“This monument, Xenophantos, was erected by your father Sophilos for the great sorrow you caused by your loss,” read the inscription on the base of a statue of a horseman. These words stayed with me, as I walked around the ancient cemetery of Kerameikos that once served as the burial ground for many important people of Athens. The statue was dated between 520-510 BC and two thousand years later, I could still feel the grief that the father must have endured from outliving his young son.
Just like my trip to Peru, in my recent trip to Greece, I decided not to read anything in advance and instead let the country open itself to me to see if I could still find my own perspective on it. A recurring theme I found was how the ancient Greeks commemorated everything – grief, fear, victory, even new friendships – with art from sculpture to jewelry. These expressions must have been an outlet to their pain and also a prayer for their hopes and wishes. Centuries later, these very expressions of creativity have become their legacy that continue to influence our sensibility around beauty, poetry and art.
Commemorating events with sculptures and monuments
The National Archaeological Museum of Athens houses countless statues commissioned by the families of the deceased, to be placed at their graves. They show the deceased going about their daily lives, like a woman tending to her children or a young soldier fighting gallantly. While the melancholy expressions on the faces of the subjects are universal, the details and workmanship on them, a treasure for the world.
In ancient Greece, the Acropolis served as the nucleus of the city. It housed the most important religious sites and also provided refuge in times of wars and natural calamities. In the Athenian Acropolis, the people built a temple for the goddess of victory, Athena Nike, after the Greek victory over the Persians. They also built the temple of Rome and Augustus to show a sign of friendship towards Emperor Octavian Augustus after he won over his rivals in the Roman Empire. Today, these monuments are some of the most iconic and celebrated structures of the world.
Paying tribute to the deceased with jewelry
The Mycenaean civilization thrived in the Greek islands of Peloponnese and Crete more than three thousand years ago. One of the most stunning exhibits at the Athens Archaeological Museum is the jewelry excavated from the Mycenaean grave sites. The intricate jewelry designs include, among others, a pair of hoop earrings with a motif of a centaur in the middle, gold bracelets shaped like serpents and necklace with links of gold carved in the shapes of seashells strewn together.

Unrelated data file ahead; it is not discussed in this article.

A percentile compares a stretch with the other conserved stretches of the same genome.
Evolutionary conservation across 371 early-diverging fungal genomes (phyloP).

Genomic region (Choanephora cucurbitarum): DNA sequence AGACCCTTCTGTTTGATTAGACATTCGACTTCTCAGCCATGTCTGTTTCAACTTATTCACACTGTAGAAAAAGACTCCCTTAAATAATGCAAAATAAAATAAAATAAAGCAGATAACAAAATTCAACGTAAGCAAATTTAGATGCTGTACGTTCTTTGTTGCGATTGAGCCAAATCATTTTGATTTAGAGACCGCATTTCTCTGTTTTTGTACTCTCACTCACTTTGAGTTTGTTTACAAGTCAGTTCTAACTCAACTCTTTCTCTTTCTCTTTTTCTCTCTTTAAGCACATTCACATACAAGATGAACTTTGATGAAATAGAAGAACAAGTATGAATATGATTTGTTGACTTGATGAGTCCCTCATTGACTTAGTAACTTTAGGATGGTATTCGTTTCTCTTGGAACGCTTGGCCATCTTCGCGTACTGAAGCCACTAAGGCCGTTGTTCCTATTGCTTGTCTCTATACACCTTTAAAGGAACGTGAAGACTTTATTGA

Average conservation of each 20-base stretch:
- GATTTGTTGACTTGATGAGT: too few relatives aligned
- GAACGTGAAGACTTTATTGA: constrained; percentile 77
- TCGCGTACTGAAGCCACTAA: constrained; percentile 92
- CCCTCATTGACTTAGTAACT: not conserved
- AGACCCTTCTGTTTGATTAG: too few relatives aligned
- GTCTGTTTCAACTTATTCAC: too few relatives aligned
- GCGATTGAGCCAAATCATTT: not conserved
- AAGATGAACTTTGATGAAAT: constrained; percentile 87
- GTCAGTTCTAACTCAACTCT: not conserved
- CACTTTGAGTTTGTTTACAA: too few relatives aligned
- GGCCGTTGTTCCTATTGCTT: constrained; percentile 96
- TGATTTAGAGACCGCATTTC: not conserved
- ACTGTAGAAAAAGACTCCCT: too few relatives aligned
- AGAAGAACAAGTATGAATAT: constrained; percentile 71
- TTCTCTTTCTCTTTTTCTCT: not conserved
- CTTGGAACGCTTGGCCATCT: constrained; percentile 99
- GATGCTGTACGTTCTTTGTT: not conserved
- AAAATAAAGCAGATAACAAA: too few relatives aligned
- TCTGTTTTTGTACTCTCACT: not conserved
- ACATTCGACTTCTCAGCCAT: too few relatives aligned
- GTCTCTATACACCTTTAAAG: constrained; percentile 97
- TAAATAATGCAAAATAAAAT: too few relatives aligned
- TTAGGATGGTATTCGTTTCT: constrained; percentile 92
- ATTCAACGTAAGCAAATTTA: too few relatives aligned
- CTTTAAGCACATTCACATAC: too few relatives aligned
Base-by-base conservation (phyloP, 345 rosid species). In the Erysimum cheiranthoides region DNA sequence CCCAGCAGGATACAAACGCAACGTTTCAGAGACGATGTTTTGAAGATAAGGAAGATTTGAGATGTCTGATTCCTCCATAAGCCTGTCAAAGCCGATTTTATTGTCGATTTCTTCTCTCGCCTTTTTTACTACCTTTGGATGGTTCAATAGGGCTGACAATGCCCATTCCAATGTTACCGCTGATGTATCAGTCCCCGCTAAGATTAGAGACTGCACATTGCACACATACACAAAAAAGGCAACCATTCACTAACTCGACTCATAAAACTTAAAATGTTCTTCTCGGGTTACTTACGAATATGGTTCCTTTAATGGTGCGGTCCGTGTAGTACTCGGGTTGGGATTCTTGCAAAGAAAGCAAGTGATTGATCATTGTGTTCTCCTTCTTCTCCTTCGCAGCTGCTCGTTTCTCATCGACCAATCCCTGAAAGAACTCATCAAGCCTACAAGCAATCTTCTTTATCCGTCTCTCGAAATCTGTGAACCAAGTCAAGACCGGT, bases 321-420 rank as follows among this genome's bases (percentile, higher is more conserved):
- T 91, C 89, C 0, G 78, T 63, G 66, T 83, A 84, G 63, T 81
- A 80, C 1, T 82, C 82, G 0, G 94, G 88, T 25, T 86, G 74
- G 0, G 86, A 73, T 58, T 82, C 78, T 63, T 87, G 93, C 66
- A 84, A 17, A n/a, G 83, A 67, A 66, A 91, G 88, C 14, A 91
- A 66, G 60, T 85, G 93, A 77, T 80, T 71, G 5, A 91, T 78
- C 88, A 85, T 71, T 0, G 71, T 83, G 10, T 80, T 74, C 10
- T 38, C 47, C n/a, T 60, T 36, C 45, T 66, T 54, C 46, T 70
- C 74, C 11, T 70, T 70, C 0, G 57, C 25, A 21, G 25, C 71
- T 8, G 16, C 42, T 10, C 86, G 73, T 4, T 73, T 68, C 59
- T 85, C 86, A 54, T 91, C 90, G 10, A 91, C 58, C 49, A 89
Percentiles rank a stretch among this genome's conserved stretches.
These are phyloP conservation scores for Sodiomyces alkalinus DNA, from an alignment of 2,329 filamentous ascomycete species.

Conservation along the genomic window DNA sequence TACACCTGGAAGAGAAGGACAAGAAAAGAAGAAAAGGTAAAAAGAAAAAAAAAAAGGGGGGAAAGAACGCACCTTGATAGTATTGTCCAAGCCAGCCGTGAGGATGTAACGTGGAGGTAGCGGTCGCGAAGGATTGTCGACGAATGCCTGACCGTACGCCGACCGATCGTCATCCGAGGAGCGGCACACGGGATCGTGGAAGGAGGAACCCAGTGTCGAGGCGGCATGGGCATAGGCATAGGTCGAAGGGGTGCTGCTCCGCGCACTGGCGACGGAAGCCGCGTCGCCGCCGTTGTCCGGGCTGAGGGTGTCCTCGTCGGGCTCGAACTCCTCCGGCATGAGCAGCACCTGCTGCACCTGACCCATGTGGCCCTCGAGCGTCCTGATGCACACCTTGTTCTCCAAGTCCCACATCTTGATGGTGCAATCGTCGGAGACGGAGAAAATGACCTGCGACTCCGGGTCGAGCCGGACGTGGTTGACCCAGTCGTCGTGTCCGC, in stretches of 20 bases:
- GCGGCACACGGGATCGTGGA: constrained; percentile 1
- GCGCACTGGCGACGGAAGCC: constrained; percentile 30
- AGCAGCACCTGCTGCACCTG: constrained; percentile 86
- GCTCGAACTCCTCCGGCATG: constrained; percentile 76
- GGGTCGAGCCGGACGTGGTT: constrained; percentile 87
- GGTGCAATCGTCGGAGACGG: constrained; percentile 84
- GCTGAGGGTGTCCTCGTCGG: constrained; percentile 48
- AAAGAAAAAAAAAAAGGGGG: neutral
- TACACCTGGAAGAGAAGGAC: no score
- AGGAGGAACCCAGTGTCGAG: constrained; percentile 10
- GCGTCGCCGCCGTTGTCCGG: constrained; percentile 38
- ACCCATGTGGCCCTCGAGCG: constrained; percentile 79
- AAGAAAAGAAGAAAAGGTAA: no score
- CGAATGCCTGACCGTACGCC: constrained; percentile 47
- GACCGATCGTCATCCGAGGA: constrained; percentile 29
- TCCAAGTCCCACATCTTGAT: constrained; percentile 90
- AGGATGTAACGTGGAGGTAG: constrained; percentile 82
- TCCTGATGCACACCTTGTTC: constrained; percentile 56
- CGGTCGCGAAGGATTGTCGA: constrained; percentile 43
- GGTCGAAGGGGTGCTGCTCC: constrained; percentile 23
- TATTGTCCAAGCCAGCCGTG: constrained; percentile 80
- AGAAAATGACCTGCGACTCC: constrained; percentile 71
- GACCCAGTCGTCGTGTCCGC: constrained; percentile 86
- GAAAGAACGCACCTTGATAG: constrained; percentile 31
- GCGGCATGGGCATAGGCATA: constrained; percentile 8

While the workmanship of the jewelry was remarkable, what I found even more stunning was how modern they looked. Even the clasp and the mechanism by which the jewelry was worn and taken off was exactly the same as what we use today. Indeed, these designs have made their way into jewelry and even fabric patterns we see everywhere today. And yet, the intention of the families that commissioned these works of art was simply to honor their loved ones. Or that of the artisans that made them was simply to express the beauty they saw around them. Three thousand years later, their creations have seeped into the lives of peoples thousands of miles away, forming the very basis of aesthetics, the world over.
Take inspiration from the Greeks
Every challenge, every high and every low in life is an expansion of our mindset and that expansion is where our creativity comes alive. It is not the everyday and mundane that challenges our sensibilities but times of great joy, great stress and yes, even grief that gives us the inspiration to create and to express. What do you want to create? Do you want to write prose or poetry, take photographs or paint? Do you want to create music but don’t know where to start? Seek inspiration from those moments where your heart is already singing, moments in life that are more dramatic than fiction, moments where things fall magically into place, moments where you allow yourself to see beauty in everything, and even in moments of insurmountable sadness.
Just like the ancient Greeks, the people, the sculptors and the artisans, your creativity will not only provide you an outlet to your feelings but may live on as your legacy and perhaps even become an inspiration for those that come after you.